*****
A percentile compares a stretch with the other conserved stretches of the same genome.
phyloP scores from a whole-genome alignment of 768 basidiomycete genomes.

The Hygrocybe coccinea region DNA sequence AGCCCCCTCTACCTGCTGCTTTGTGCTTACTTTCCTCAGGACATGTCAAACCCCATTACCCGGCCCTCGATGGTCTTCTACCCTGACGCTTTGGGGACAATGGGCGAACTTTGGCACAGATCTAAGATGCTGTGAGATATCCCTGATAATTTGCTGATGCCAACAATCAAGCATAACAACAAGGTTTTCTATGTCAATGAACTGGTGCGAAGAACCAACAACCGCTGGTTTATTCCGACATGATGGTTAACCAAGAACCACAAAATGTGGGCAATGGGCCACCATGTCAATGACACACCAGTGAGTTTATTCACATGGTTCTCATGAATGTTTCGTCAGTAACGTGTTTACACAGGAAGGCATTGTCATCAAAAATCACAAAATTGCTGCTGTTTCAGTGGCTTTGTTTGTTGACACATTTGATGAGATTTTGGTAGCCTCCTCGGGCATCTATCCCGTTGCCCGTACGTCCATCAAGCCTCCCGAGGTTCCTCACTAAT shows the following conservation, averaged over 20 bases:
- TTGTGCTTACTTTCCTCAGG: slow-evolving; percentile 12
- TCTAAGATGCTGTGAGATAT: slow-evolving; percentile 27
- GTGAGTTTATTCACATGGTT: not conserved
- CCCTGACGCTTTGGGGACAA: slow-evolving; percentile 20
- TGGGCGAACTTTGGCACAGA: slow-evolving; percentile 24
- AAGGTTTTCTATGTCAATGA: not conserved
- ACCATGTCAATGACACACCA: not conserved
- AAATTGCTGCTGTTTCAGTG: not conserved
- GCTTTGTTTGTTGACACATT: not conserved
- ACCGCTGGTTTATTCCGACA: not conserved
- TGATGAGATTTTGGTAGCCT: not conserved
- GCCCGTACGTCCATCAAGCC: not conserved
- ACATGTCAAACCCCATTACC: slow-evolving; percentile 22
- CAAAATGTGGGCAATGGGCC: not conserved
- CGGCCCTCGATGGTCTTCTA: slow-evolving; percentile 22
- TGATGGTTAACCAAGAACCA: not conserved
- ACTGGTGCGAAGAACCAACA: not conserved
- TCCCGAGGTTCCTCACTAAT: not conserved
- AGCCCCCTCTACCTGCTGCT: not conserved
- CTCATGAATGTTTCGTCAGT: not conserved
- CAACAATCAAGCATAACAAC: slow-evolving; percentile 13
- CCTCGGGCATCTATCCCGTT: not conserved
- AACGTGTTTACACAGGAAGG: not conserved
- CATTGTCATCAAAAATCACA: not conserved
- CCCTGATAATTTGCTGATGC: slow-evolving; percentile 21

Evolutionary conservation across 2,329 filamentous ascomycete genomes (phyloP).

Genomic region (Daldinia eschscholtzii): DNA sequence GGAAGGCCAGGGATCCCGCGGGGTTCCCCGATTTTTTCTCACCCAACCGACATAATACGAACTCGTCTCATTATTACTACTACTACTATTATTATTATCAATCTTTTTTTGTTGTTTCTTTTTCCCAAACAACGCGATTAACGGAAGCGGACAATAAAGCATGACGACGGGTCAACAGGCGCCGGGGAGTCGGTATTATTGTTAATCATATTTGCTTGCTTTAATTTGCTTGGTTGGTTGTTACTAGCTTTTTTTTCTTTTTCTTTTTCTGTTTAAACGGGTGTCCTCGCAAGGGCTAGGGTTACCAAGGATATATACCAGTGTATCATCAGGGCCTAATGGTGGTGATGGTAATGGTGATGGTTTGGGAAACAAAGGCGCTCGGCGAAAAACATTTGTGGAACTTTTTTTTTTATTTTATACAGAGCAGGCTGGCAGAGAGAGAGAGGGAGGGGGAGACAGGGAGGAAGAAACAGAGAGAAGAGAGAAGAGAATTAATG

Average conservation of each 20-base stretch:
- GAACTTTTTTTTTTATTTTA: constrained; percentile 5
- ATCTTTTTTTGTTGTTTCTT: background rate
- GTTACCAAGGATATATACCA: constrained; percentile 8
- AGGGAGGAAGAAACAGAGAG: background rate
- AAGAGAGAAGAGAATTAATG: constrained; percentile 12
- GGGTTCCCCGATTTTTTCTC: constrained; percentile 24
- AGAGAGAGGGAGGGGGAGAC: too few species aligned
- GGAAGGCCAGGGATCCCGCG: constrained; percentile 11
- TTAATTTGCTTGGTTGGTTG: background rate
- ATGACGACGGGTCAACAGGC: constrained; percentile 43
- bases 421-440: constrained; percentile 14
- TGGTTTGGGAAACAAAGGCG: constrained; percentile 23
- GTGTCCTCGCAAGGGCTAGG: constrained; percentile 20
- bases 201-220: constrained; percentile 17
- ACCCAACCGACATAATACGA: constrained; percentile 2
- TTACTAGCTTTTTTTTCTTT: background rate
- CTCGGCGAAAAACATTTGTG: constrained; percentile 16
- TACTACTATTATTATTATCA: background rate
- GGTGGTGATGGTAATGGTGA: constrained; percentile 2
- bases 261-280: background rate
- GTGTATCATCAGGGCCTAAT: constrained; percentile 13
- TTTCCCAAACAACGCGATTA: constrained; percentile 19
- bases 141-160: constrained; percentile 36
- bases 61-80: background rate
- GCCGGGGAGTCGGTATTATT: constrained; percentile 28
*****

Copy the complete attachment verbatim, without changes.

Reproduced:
A percentile compares a stretch with the other conserved stretches of the same genome.
phyloP scores from a whole-genome alignment of 768 basidiomycete genomes.

The Hygrocybe coccinea region DNA sequence AGCCCCCTCTACCTGCTGCTTTGTGCTTACTTTCCTCAGGACATGTCAAACCCCATTACCCGGCCCTCGATGGTCTTCTACCCTGACGCTTTGGGGACAATGGGCGAACTTTGGCACAGATCTAAGATGCTGTGAGATATCCCTGATAATTTGCTGATGCCAACAATCAAGCATAACAACAAGGTTTTCTATGTCAATGAACTGGTGCGAAGAACCAACAACCGCTGGTTTATTCCGACATGATGGTTAACCAAGAACCACAAAATGTGGGCAATGGGCCACCATGTCAATGACACACCAGTGAGTTTATTCACATGGTTCTCATGAATGTTTCGTCAGTAACGTGTTTACACAGGAAGGCATTGTCATCAAAAATCACAAAATTGCTGCTGTTTCAGTGGCTTTGTTTGTTGACACATTTGATGAGATTTTGGTAGCCTCCTCGGGCATCTATCCCGTTGCCCGTACGTCCATCAAGCCTCCCGAGGTTCCTCACTAAT shows the following conservation, averaged over 20 bases:
- TTGTGCTTACTTTCCTCAGG: slow-evolving; percentile 12
- TCTAAGATGCTGTGAGATAT: slow-evolving; percentile 27
- GTGAGTTTATTCACATGGTT: not conserved
- CCCTGACGCTTTGGGGACAA: slow-evolving; percentile 20
- TGGGCGAACTTTGGCACAGA: slow-evolving; percentile 24
- AAGGTTTTCTATGTCAATGA: not conserved
- ACCATGTCAATGACACACCA: not conserved
- AAATTGCTGCTGTTTCAGTG: not conserved
- GCTTTGTTTGTTGACACATT: not conserved
- ACCGCTGGTTTATTCCGACA: not conserved
- TGATGAGATTTTGGTAGCCT: not conserved
- GCCCGTACGTCCATCAAGCC: not conserved
- ACATGTCAAACCCCATTACC: slow-evolving; percentile 22
- CAAAATGTGGGCAATGGGCC: not conserved
- CGGCCCTCGATGGTCTTCTA: slow-evolving; percentile 22
- TGATGGTTAACCAAGAACCA: not conserved
- ACTGGTGCGAAGAACCAACA: not conserved
- TCCCGAGGTTCCTCACTAAT: not conserved
- AGCCCCCTCTACCTGCTGCT: not conserved
- CTCATGAATGTTTCGTCAGT: not conserved
- CAACAATCAAGCATAACAAC: slow-evolving; percentile 13
- CCTCGGGCATCTATCCCGTT: not conserved
- AACGTGTTTACACAGGAAGG: not conserved
- CATTGTCATCAAAAATCACA: not conserved
- CCCTGATAATTTGCTGATGC: slow-evolving; percentile 21

Evolutionary conservation across 2,329 filamentous ascomycete genomes (phyloP).

Genomic region (Daldinia eschscholtzii): DNA sequence GGAAGGCCAGGGATCCCGCGGGGTTCCCCGATTTTTTCTCACCCAACCGACATAATACGAACTCGTCTCATTATTACTACTACTACTATTATTATTATCAATCTTTTTTTGTTGTTTCTTTTTCCCAAACAACGCGATTAACGGAAGCGGACAATAAAGCATGACGACGGGTCAACAGGCGCCGGGGAGTCGGTATTATTGTTAATCATATTTGCTTGCTTTAATTTGCTTGGTTGGTTGTTACTAGCTTTTTTTTCTTTTTCTTTTTCTGTTTAAACGGGTGTCCTCGCAAGGGCTAGGGTTACCAAGGATATATACCAGTGTATCATCAGGGCCTAATGGTGGTGATGGTAATGGTGATGGTTTGGGAAACAAAGGCGCTCGGCGAAAAACATTTGTGGAACTTTTTTTTTTATTTTATACAGAGCAGGCTGGCAGAGAGAGAGAGGGAGGGGGAGACAGGGAGGAAGAAACAGAGAGAAGAGAGAAGAGAATTAATG

Average conservation of each 20-base stretch:
- GAACTTTTTTTTTTATTTTA: constrained; percentile 5
- ATCTTTTTTTGTTGTTTCTT: background rate
- GTTACCAAGGATATATACCA: constrained; percentile 8
- AGGGAGGAAGAAACAGAGAG: background rate
- AAGAGAGAAGAGAATTAATG: constrained; percentile 12
- GGGTTCCCCGATTTTTTCTC: constrained; percentile 24
- AGAGAGAGGGAGGGGGAGAC: too few species aligned
- GGAAGGCCAGGGATCCCGCG: constrained; percentile 11
- TTAATTTGCTTGGTTGGTTG: background rate
- ATGACGACGGGTCAACAGGC: constrained; percentile 43
- bases 421-440: constrained; percentile 14
- TGGTTTGGGAAACAAAGGCG: constrained; percentile 23
- GTGTCCTCGCAAGGGCTAGG: constrained; percentile 20
- bases 201-220: constrained; percentile 17
- ACCCAACCGACATAATACGA: constrained; percentile 2
- TTACTAGCTTTTTTTTCTTT: background rate
- CTCGGCGAAAAACATTTGTG: constrained; percentile 16
- TACTACTATTATTATTATCA: background rate
- GGTGGTGATGGTAATGGTGA: constrained; percentile 2
- bases 261-280: background rate
- GTGTATCATCAGGGCCTAAT: constrained; percentile 13
- TTTCCCAAACAACGCGATTA: constrained; percentile 19
- bases 141-160: constrained; percentile 36
- bases 61-80: background rate
- GCCGGGGAGTCGGTATTATT: constrained; percentile 28